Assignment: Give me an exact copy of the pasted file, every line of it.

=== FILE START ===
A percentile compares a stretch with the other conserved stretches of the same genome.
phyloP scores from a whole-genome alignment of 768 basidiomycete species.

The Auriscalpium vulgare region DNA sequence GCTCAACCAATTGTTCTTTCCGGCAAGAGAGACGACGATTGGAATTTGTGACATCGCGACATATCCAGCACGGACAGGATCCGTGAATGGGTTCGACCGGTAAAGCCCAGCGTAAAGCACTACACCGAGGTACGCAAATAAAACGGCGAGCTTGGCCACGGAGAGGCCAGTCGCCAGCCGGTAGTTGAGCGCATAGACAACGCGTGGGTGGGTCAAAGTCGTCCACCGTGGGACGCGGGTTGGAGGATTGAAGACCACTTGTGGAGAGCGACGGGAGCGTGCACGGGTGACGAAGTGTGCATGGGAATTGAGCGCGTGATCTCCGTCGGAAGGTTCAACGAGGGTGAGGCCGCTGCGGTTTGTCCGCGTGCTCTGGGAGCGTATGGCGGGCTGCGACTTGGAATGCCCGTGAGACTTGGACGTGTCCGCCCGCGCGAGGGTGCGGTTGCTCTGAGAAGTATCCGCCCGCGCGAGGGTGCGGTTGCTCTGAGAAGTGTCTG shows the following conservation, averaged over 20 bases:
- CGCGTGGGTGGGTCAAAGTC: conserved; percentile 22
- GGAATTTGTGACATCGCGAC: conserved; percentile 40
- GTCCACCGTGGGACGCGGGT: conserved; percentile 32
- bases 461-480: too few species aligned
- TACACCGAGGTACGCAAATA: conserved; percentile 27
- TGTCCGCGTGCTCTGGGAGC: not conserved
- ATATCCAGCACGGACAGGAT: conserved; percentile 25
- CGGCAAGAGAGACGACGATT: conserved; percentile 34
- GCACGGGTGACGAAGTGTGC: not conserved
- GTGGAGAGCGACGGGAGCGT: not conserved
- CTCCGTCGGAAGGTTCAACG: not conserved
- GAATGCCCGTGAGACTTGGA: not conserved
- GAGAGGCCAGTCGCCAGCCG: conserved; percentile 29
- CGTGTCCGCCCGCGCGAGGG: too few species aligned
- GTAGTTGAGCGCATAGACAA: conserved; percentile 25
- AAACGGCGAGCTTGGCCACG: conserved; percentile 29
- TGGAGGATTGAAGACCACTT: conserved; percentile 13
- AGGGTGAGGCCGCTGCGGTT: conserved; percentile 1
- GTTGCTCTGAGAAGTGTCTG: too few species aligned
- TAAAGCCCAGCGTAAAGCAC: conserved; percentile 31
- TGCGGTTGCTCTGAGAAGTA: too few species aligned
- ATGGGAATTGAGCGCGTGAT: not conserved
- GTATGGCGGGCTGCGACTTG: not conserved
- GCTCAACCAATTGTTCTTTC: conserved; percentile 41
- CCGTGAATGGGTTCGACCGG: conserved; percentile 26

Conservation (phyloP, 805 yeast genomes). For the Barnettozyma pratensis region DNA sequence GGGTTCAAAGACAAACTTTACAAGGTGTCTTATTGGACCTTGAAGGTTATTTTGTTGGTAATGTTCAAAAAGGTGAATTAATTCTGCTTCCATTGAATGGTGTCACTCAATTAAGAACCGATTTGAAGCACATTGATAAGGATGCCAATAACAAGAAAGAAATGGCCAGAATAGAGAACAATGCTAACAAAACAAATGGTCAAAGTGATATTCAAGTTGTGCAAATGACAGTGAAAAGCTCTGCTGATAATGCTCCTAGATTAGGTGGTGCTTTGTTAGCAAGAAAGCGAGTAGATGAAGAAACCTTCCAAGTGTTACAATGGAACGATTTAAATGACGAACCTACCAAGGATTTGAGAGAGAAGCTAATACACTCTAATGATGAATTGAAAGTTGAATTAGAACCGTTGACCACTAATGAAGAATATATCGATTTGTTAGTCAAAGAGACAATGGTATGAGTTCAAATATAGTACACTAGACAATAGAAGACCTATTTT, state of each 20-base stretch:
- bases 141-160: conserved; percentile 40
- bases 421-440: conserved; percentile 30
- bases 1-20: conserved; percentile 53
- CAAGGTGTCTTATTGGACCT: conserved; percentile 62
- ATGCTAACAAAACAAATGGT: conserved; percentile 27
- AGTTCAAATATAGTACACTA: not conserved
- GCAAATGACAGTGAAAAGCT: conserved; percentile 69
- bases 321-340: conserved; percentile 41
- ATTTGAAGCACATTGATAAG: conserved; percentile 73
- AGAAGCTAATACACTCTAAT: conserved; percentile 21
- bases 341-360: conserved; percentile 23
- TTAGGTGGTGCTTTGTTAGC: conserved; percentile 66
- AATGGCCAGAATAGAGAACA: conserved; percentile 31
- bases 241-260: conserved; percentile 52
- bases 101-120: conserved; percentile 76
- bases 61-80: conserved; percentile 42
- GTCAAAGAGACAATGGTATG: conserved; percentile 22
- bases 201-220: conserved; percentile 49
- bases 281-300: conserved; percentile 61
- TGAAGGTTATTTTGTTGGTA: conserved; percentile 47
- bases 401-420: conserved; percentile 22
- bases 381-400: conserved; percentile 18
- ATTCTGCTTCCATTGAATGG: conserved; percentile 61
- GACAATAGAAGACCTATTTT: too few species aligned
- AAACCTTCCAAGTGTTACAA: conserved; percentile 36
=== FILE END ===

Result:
A percentile compares a stretch with the other conserved stretches of the same genome.
phyloP scores from a whole-genome alignment of 768 basidiomycete species.

The Auriscalpium vulgare region DNA sequence GCTCAACCAATTGTTCTTTCCGGCAAGAGAGACGACGATTGGAATTTGTGACATCGCGACATATCCAGCACGGACAGGATCCGTGAATGGGTTCGACCGGTAAAGCCCAGCGTAAAGCACTACACCGAGGTACGCAAATAAAACGGCGAGCTTGGCCACGGAGAGGCCAGTCGCCAGCCGGTAGTTGAGCGCATAGACAACGCGTGGGTGGGTCAAAGTCGTCCACCGTGGGACGCGGGTTGGAGGATTGAAGACCACTTGTGGAGAGCGACGGGAGCGTGCACGGGTGACGAAGTGTGCATGGGAATTGAGCGCGTGATCTCCGTCGGAAGGTTCAACGAGGGTGAGGCCGCTGCGGTTTGTCCGCGTGCTCTGGGAGCGTATGGCGGGCTGCGACTTGGAATGCCCGTGAGACTTGGACGTGTCCGCCCGCGCGAGGGTGCGGTTGCTCTGAGAAGTATCCGCCCGCGCGAGGGTGCGGTTGCTCTGAGAAGTGTCTG shows the following conservation, averaged over 20 bases:
- CGCGTGGGTGGGTCAAAGTC: conserved; percentile 22
- GGAATTTGTGACATCGCGAC: conserved; percentile 40
- GTCCACCGTGGGACGCGGGT: conserved; percentile 32
- bases 461-480: too few species aligned
- TACACCGAGGTACGCAAATA: conserved; percentile 27
- TGTCCGCGTGCTCTGGGAGC: not conserved
- ATATCCAGCACGGACAGGAT: conserved; percentile 25
- CGGCAAGAGAGACGACGATT: conserved; percentile 34
- GCACGGGTGACGAAGTGTGC: not conserved
- GTGGAGAGCGACGGGAGCGT: not conserved
- CTCCGTCGGAAGGTTCAACG: not conserved
- GAATGCCCGTGAGACTTGGA: not conserved
- GAGAGGCCAGTCGCCAGCCG: conserved; percentile 29
- CGTGTCCGCCCGCGCGAGGG: too few species aligned
- GTAGTTGAGCGCATAGACAA: conserved; percentile 25
- AAACGGCGAGCTTGGCCACG: conserved; percentile 29
- TGGAGGATTGAAGACCACTT: conserved; percentile 13
- AGGGTGAGGCCGCTGCGGTT: conserved; percentile 1
- GTTGCTCTGAGAAGTGTCTG: too few species aligned
- TAAAGCCCAGCGTAAAGCAC: conserved; percentile 31
- TGCGGTTGCTCTGAGAAGTA: too few species aligned
- ATGGGAATTGAGCGCGTGAT: not conserved
- GTATGGCGGGCTGCGACTTG: not conserved
- GCTCAACCAATTGTTCTTTC: conserved; percentile 41
- CCGTGAATGGGTTCGACCGG: conserved; percentile 26

Conservation (phyloP, 805 yeast genomes). For the Barnettozyma pratensis region DNA sequence GGGTTCAAAGACAAACTTTACAAGGTGTCTTATTGGACCTTGAAGGTTATTTTGTTGGTAATGTTCAAAAAGGTGAATTAATTCTGCTTCCATTGAATGGTGTCACTCAATTAAGAACCGATTTGAAGCACATTGATAAGGATGCCAATAACAAGAAAGAAATGGCCAGAATAGAGAACAATGCTAACAAAACAAATGGTCAAAGTGATATTCAAGTTGTGCAAATGACAGTGAAAAGCTCTGCTGATAATGCTCCTAGATTAGGTGGTGCTTTGTTAGCAAGAAAGCGAGTAGATGAAGAAACCTTCCAAGTGTTACAATGGAACGATTTAAATGACGAACCTACCAAGGATTTGAGAGAGAAGCTAATACACTCTAATGATGAATTGAAAGTTGAATTAGAACCGTTGACCACTAATGAAGAATATATCGATTTGTTAGTCAAAGAGACAATGGTATGAGTTCAAATATAGTACACTAGACAATAGAAGACCTATTTT, state of each 20-base stretch:
- bases 141-160: conserved; percentile 40
- bases 421-440: conserved; percentile 30
- bases 1-20: conserved; percentile 53
- CAAGGTGTCTTATTGGACCT: conserved; percentile 62
- ATGCTAACAAAACAAATGGT: conserved; percentile 27
- AGTTCAAATATAGTACACTA: not conserved
- GCAAATGACAGTGAAAAGCT: conserved; percentile 69
- bases 321-340: conserved; percentile 41
- ATTTGAAGCACATTGATAAG: conserved; percentile 73
- AGAAGCTAATACACTCTAAT: conserved; percentile 21
- bases 341-360: conserved; percentile 23
- TTAGGTGGTGCTTTGTTAGC: conserved; percentile 66
- AATGGCCAGAATAGAGAACA: conserved; percentile 31
- bases 241-260: conserved; percentile 52
- bases 101-120: conserved; percentile 76
- bases 61-80: conserved; percentile 42
- GTCAAAGAGACAATGGTATG: conserved; percentile 22
- bases 201-220: conserved; percentile 49
- bases 281-300: conserved; percentile 61
- TGAAGGTTATTTTGTTGGTA: conserved; percentile 47
- bases 401-420: conserved; percentile 22
- bases 381-400: conserved; percentile 18
- ATTCTGCTTCCATTGAATGG: conserved; percentile 61
- GACAATAGAAGACCTATTTT: too few species aligned
- AAACCTTCCAAGTGTTACAA: conserved; percentile 36